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Nine Inch Nails to rock Katrina relief workers

Group will headline Voodoo Music Experience in New Orleans
/ Source: Reuters

Nine Inch Nails frontman Trent Reznor promises to deliver a jolt of industrial rock to weary relief workers in New Orleans this weekend.

The Grammy-winning group will headline the Voodoo Music Experience Saturday -- a free, invitation-only show for police, firefighters, military, National Guard and rescue personnel working in the city ravaged by Hurricane Katrina.

The two-day festival, originally set for New Orleans on the Oct. 31 Halloween weekend, was moved to Memphis, Tennessee, after Katrina slammed into the Gulf in August.

Now, at Reznor’s urging, half of the festival will take place in New Orleans.

“My manager and I were discussing if it would be feasible to actually have it in New Orleans to send the message out that the city isn’t dead,” the former New Orleans resident told Reuters Thursday.

Alternative rockers Queens of the Stone Age, punk veterans New York Dolls and Dutch DJ Tiesto will also donate performances.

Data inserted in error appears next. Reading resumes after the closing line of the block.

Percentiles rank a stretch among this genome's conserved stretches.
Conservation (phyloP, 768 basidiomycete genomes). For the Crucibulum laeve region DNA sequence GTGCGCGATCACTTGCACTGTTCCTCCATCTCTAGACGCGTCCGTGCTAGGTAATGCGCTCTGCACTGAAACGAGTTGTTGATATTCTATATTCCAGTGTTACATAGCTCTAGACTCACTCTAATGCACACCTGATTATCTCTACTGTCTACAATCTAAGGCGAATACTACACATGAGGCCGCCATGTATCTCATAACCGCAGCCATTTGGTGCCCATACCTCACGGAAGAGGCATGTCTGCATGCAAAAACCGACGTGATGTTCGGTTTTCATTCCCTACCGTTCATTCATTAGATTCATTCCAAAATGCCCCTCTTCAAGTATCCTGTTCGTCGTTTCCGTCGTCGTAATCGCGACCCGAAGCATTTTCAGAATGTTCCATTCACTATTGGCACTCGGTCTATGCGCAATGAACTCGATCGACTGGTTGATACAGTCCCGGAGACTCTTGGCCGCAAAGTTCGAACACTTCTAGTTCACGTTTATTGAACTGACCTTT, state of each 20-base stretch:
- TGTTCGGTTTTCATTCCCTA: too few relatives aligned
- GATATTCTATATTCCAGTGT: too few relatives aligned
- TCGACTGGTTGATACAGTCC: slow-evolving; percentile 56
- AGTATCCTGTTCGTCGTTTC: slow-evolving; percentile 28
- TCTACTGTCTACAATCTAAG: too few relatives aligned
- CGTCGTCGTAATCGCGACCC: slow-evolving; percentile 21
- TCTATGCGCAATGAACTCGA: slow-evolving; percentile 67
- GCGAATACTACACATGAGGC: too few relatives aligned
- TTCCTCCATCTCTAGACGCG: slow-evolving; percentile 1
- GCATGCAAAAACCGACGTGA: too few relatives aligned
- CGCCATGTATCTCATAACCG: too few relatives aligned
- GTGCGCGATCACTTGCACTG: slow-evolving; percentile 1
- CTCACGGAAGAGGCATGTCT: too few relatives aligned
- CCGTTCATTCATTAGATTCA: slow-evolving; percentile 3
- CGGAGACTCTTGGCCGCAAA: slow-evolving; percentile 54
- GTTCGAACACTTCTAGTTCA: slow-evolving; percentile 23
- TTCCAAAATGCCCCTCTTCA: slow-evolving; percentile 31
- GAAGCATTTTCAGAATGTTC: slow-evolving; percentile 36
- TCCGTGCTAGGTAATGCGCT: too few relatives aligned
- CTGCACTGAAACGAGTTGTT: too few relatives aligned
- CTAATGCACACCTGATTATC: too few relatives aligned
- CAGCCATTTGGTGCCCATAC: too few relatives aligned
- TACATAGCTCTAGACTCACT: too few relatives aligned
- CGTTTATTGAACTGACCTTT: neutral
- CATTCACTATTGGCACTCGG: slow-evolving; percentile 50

Jake Johnson and Damon Wayans Jr. on the "Let's Be Cops," red carpet, Selena Gomez is immortalized in wax and more.

Only members of the public who bought tickets to the original event before Sept. 22 can attend. The rest of the seats are reserved for aid workers.

Organizers will donate profits from the second half of the show in Memphis Sunday to a fund to help rebuild New Orleans.

“We’re pretty confident we can get substantially over $1 million into New Orleans, so it’s well worth my time to do that,” said Reznor, who will also perform in Memphis.

He lived in New Orleans’ Garden District for nearly 15 years and still owns a recording studio in the city.

“I miss it since I moved to Los Angeles last year,” Reznor said. “I grew up in rural Pennsylvania and every time I went to New Orleans it seemed like as far away as you can get. It looked different. It was a hot, exotic place, the air smelled funny and the architecture was amazing.”

Reznor planned to go to New Orleans a day ahead of the festival to tour the city.

“To me New Orleans wasn’t Bourbon Street and it wasn’t Mardi Gras as much as it was a weird melting pot of different communities, a blend of people that is gone and will never be the same,” he said.